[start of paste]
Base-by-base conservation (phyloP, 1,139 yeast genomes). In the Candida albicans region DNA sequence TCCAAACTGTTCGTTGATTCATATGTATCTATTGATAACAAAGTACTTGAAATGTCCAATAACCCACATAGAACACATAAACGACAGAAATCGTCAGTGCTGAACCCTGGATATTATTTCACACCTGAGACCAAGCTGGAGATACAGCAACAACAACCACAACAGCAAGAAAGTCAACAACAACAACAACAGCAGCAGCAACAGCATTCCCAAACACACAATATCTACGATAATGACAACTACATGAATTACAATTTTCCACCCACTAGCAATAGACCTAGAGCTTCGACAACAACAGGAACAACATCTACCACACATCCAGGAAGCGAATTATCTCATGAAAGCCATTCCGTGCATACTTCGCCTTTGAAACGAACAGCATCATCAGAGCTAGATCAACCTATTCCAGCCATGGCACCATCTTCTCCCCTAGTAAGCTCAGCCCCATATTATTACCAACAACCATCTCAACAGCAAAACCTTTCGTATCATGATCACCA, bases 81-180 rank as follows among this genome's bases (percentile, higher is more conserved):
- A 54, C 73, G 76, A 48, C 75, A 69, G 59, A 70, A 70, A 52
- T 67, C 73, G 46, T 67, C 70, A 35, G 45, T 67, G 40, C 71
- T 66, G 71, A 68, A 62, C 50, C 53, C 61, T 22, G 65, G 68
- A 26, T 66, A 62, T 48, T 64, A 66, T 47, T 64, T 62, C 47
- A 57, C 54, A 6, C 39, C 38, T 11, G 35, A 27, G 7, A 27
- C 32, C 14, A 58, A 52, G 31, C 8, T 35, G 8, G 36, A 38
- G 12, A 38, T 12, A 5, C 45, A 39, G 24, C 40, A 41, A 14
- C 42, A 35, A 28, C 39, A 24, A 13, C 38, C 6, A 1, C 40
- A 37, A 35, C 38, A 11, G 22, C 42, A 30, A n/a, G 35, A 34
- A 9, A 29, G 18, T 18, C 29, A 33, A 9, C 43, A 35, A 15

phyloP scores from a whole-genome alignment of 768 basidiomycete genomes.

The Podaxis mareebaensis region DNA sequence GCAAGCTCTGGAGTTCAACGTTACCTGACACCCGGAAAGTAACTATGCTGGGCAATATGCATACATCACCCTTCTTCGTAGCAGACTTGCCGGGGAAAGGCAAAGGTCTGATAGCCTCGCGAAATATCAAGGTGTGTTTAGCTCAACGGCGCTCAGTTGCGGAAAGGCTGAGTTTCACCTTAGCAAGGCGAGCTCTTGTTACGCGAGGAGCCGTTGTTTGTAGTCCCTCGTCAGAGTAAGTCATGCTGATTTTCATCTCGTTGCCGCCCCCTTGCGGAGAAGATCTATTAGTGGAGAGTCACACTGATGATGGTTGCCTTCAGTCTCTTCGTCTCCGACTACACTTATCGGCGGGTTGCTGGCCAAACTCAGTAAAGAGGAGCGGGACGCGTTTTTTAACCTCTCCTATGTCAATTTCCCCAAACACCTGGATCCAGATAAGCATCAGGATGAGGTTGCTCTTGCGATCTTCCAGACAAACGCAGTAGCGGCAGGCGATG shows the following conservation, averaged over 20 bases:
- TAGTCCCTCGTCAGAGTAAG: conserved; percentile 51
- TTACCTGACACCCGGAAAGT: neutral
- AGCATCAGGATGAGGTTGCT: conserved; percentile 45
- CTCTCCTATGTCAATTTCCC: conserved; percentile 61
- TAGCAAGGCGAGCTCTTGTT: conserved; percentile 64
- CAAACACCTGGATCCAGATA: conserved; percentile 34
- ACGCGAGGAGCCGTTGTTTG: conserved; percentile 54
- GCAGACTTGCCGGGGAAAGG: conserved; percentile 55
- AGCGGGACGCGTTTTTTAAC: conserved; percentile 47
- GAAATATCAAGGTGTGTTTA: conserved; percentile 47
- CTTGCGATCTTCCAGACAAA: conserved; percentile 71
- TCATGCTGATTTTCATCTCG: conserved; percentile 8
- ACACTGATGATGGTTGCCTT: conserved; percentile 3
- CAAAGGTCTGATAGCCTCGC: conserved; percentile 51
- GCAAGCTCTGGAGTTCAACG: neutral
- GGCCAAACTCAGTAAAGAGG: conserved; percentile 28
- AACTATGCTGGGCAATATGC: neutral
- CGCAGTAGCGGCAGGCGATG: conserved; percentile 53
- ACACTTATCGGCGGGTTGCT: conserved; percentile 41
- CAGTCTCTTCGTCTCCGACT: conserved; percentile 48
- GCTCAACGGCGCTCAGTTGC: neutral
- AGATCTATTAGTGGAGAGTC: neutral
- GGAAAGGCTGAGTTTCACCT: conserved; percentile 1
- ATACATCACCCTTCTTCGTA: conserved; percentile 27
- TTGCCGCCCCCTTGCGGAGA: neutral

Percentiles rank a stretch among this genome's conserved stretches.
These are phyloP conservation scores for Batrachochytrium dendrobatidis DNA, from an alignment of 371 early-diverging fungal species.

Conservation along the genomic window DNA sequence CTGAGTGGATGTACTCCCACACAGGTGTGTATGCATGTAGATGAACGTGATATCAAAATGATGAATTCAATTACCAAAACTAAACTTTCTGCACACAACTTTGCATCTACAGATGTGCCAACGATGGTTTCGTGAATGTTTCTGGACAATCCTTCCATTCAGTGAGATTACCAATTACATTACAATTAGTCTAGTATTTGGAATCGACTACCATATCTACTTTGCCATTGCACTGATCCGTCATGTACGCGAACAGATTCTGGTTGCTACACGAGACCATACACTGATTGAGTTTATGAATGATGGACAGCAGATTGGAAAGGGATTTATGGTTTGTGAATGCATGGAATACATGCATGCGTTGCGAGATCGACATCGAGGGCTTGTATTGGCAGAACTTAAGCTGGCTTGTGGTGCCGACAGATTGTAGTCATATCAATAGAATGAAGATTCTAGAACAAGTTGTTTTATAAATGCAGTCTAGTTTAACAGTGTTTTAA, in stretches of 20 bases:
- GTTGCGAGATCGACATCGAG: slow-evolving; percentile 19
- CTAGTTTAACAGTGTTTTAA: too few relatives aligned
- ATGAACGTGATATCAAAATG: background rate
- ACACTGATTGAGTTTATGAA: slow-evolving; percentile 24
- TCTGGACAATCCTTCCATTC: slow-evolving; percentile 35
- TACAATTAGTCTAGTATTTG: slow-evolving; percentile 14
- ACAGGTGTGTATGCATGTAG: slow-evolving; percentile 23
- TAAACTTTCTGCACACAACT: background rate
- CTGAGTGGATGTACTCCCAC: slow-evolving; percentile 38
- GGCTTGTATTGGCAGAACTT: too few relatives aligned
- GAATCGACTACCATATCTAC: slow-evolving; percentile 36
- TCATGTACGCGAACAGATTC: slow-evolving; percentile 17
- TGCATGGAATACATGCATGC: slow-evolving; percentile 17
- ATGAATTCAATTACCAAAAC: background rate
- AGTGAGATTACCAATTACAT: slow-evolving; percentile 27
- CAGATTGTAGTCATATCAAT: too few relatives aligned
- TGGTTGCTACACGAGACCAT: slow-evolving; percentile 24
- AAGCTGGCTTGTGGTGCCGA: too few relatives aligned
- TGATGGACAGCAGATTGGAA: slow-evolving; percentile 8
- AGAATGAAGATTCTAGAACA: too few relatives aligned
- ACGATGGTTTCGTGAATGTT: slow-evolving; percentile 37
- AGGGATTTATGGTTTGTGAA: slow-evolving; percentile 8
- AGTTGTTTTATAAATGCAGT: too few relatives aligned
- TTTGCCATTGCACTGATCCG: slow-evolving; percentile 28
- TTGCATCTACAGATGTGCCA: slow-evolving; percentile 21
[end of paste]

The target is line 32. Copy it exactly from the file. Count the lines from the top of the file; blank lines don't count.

- ACACTTATCGGCGGGTTGCT: conserved; percentile 41